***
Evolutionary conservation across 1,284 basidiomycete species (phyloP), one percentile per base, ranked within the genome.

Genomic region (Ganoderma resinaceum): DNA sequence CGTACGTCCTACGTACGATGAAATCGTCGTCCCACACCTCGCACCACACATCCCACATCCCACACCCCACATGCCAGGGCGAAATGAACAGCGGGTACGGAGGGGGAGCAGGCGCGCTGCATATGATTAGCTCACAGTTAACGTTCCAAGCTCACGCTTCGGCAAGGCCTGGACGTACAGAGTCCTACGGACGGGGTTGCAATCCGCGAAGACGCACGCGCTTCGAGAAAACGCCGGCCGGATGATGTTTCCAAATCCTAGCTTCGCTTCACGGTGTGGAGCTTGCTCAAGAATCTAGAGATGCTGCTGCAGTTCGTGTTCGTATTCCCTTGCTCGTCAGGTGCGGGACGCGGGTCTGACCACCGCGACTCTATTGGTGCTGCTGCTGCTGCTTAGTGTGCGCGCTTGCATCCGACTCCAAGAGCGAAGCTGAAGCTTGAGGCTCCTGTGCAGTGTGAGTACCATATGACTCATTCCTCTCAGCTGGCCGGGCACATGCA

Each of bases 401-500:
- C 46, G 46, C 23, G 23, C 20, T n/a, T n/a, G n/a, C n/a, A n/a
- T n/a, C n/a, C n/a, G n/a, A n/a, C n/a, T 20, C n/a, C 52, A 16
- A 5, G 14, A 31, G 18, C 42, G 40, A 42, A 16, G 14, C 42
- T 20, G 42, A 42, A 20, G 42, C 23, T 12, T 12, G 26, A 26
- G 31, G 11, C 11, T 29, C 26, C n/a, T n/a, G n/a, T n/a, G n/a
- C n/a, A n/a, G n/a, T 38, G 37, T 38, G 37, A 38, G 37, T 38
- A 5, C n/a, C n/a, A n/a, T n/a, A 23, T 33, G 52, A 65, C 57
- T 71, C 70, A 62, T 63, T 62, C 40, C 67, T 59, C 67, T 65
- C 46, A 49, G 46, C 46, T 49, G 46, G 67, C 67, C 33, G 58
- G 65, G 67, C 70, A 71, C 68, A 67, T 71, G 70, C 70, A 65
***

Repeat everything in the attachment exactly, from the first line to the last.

Evolutionary conservation across 1,284 basidiomycete species (phyloP), one percentile per base, ranked within the genome.

Genomic region (Ganoderma resinaceum): DNA sequence CGTACGTCCTACGTACGATGAAATCGTCGTCCCACACCTCGCACCACACATCCCACATCCCACACCCCACATGCCAGGGCGAAATGAACAGCGGGTACGGAGGGGGAGCAGGCGCGCTGCATATGATTAGCTCACAGTTAACGTTCCAAGCTCACGCTTCGGCAAGGCCTGGACGTACAGAGTCCTACGGACGGGGTTGCAATCCGCGAAGACGCACGCGCTTCGAGAAAACGCCGGCCGGATGATGTTTCCAAATCCTAGCTTCGCTTCACGGTGTGGAGCTTGCTCAAGAATCTAGAGATGCTGCTGCAGTTCGTGTTCGTATTCCCTTGCTCGTCAGGTGCGGGACGCGGGTCTGACCACCGCGACTCTATTGGTGCTGCTGCTGCTGCTTAGTGTGCGCGCTTGCATCCGACTCCAAGAGCGAAGCTGAAGCTTGAGGCTCCTGTGCAGTGTGAGTACCATATGACTCATTCCTCTCAGCTGGCCGGGCACATGCA

Each of bases 401-500:
- C 46, G 46, C 23, G 23, C 20, T n/a, T n/a, G n/a, C n/a, A n/a
- T n/a, C n/a, C n/a, G n/a, A n/a, C n/a, T 20, C n/a, C 52, A 16
- A 5, G 14, A 31, G 18, C 42, G 40, A 42, A 16, G 14, C 42
- T 20, G 42, A 42, A 20, G 42, C 23, T 12, T 12, G 26, A 26
- G 31, G 11, C 11, T 29, C 26, C n/a, T n/a, G n/a, T n/a, G n/a
- C n/a, A n/a, G n/a, T 38, G 37, T 38, G 37, A 38, G 37, T 38
- A 5, C n/a, C n/a, A n/a, T n/a, A 23, T 33, G 52, A 65, C 57
- T 71, C 70, A 62, T 63, T 62, C 40, C 67, T 59, C 67, T 65
- C 46, A 49, G 46, C 46, T 49, G 46, G 67, C 67, C 33, G 58
- G 65, G 67, C 70, A 71, C 68, A 67, T 71, G 70, C 70, A 65